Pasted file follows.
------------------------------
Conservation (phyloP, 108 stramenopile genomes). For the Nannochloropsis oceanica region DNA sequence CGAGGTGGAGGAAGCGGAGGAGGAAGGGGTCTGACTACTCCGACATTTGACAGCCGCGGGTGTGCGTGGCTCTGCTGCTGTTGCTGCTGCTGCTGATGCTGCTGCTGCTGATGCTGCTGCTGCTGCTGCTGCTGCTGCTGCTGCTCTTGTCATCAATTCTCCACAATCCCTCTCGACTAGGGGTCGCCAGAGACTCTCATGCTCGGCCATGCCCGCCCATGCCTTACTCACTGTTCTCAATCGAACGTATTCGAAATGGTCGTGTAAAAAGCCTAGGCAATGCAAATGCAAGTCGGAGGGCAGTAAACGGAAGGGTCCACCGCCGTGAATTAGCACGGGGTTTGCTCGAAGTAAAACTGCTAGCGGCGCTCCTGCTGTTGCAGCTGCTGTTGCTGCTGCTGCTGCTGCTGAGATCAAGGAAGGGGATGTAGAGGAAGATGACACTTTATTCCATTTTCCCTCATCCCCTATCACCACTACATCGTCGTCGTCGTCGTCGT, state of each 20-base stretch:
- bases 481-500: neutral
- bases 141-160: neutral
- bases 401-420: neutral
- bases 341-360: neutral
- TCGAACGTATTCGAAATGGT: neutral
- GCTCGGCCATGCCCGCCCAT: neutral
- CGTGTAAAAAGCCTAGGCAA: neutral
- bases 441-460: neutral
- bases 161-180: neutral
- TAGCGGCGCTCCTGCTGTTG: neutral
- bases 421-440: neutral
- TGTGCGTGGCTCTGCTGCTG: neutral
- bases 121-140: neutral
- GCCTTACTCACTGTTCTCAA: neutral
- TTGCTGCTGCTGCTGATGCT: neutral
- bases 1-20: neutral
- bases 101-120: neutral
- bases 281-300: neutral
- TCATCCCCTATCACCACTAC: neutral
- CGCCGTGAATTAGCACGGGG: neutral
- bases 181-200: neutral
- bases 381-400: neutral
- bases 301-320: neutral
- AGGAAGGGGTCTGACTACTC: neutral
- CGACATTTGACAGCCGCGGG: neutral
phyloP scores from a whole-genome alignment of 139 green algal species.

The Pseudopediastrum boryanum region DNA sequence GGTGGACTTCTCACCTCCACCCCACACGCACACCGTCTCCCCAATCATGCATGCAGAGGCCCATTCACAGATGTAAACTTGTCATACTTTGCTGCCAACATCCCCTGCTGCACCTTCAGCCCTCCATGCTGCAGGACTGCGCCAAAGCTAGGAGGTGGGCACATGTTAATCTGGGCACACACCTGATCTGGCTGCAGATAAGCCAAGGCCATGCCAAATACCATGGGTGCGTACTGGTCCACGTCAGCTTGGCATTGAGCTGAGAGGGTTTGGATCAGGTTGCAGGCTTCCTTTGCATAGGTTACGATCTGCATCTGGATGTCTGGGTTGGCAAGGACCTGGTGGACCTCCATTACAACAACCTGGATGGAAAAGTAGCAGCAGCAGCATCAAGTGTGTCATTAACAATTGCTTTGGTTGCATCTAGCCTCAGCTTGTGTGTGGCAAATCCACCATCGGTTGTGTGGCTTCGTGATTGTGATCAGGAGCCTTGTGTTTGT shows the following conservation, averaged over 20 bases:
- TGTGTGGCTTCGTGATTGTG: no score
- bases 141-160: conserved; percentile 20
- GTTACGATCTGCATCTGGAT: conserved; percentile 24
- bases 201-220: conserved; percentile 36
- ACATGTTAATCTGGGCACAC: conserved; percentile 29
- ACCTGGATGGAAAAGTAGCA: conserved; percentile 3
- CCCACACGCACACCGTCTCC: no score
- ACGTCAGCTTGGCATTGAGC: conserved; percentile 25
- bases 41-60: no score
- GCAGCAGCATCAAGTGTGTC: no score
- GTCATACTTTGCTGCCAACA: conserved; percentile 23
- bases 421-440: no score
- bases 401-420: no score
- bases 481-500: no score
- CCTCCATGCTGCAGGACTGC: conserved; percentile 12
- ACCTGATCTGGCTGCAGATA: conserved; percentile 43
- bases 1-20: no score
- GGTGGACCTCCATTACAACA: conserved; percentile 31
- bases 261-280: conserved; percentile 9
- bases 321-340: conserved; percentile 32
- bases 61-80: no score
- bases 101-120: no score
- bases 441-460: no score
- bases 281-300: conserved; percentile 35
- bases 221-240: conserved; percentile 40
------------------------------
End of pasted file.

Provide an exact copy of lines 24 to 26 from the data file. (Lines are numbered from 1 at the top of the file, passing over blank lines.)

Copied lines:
- bases 301-320: neutral
- AGGAAGGGGTCTGACTACTC: neutral
- CGACATTTGACAGCCGCGGG: neutral